The National Ignition Facility experiment is close to achieving a key nuclear fusion goal. What would this mean for clean energy? What are the current limitations in nuclear energy and how could this research prove vital in revolutionizing its future?
Reaching a fusion energy gain of 100% of the incident laser energy will mean that we have generated more fusion energy than the laser energy required to create the fusion reactions. While reaching this goal is important and what was defined as a milestone in NIFs beginnings, our result (fusion energy that is 70% of the incident laser energy) is already of great scientific importance for fusion energy research.
This research is the first demonstration of self-sustaining nuclear fusion in the laboratory, which occurs when the energy being emitted by the fusion outweighs energy loss mechanisms and external energy needed to create the fusion is no longer needed. This is an essential first demonstration for future clean energy facilities which aim to generate more energy than required to initiate the fusion reactions.
A previous skeptic of fusion ignition on NIF iterates the importance of this work for fusion energy by stating “It demonstrates to the skeptic that there is nothing fundamentally wrong with the laser fusion concept,” [Steve Bodner] said. “It is time for the U.S. to move ahead with a major laser fusion energy program.”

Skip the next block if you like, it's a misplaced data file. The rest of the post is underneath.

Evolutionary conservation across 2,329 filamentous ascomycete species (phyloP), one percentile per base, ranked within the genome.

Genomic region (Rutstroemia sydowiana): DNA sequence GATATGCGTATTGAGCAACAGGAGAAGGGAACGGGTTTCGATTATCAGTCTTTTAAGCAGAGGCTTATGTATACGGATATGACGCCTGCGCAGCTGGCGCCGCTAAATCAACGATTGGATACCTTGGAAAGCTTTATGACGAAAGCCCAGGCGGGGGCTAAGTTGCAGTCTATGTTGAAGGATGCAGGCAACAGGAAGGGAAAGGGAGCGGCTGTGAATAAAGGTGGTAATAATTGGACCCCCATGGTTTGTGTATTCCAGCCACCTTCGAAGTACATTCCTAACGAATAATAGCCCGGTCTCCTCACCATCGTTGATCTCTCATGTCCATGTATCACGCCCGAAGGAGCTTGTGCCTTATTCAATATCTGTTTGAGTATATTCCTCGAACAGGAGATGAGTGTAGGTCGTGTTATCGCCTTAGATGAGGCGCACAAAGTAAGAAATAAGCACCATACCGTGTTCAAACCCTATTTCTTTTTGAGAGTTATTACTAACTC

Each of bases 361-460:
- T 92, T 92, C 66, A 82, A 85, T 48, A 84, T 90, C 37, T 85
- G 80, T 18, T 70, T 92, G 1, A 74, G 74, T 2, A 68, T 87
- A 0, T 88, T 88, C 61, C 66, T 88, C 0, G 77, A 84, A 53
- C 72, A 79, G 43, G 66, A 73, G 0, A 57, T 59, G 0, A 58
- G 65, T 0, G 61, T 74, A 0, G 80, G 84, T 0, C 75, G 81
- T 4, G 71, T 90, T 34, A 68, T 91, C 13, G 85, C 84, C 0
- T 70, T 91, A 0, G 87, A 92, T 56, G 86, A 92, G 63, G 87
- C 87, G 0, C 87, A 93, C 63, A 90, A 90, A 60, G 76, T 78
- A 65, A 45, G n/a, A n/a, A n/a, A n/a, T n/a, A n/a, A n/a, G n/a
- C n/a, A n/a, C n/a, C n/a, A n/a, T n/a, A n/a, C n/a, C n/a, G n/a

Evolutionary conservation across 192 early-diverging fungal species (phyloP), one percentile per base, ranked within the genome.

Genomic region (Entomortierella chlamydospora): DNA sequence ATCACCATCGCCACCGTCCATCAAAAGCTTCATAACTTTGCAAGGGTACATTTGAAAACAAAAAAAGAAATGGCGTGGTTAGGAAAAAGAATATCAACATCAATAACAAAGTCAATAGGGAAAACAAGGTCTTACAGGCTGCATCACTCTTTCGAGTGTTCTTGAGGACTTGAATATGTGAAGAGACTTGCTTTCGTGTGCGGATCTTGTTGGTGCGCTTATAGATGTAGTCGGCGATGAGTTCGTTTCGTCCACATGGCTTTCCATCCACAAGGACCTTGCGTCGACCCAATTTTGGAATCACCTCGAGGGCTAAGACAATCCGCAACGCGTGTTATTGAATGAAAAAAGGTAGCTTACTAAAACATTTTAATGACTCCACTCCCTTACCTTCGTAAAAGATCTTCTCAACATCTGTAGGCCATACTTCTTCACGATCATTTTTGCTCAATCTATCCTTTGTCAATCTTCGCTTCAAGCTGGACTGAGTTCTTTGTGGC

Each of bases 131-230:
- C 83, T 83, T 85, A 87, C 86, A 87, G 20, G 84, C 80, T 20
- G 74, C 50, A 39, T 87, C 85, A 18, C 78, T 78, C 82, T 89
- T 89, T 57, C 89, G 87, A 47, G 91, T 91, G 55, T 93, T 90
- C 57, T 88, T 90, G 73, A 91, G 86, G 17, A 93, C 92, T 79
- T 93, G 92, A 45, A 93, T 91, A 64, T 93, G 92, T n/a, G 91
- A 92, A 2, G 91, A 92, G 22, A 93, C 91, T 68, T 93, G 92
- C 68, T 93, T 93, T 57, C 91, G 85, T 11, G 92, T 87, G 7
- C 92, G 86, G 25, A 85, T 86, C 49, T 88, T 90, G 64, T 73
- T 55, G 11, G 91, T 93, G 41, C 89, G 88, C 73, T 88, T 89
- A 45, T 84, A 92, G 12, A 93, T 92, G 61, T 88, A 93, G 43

The recent findings are just the beginning and much more work is needed to make this a practical application for fusion energy. NIF is a research facility and was not designed to conduct these experiments at a rate that would support energy delivery. Fusion ignition is only one part of a future fusion energy program and it will be up to our sponsors and Congress to determine the next steps on the path to fusion energy delivery.
What is inertial confinement fusion and how does this process kickstart thermonuclear fusion?
Inertial confinement fusion is a method for creating nuclear fusion through heating and compressing heavy isotopes of hydrogen (fuel) to extreme temperatures and densities. The NIF laser beams are used to heat the outside of a pellet that contains the fuel, which is about the size of a pinhead. This heating causes the fuel to be accelerated inward, compressing the fuel to conditions where fusion reactions can occur.
The indirect drive approach uses a gold or depleted uranium can the size of a pencil eraser to convert the laser energy to a radiation drive that heats the outside of the fuel pellet. The inertial confinement fusion approach at NIF creates controlled thermonuclear burn.
Can you explain what ‘burning plasma’ is and how this process was achieved?
A burning plasma refers to a plasma state where heating from alpha particle deposition (heating by the alpha particles created by the fusion reactions) is the dominant heating source in the plasma. More specifically, when the plasma's self-heating is greater than the energy imparted on the plasma and the energy loss terms.
These experiments have reached conditions where the fusion energy created is >5 times the energy imparted to the pellet due to robust feedback from the alpha particle self-heating.
Shot-time image from the NIF Target Chamber of an x-ray source creating a plasma wind on system-generated electromagnetic pulse (SGEMP) test objects. Image Credit: Lawrence Livermore National Laboratory
Have you faced any challenges during your research and how were or will these be overcome?
To create the extreme conditions needed to achieve ignition, these experiments require a great deal of precision in many aspects of the experiment, including laser delivery, target fabrication, and control of the symmetry of the imploding pellet and hydrodynamic instabilities. Many aspects need to come into place for the best experimental conditions, regardless of the intended design.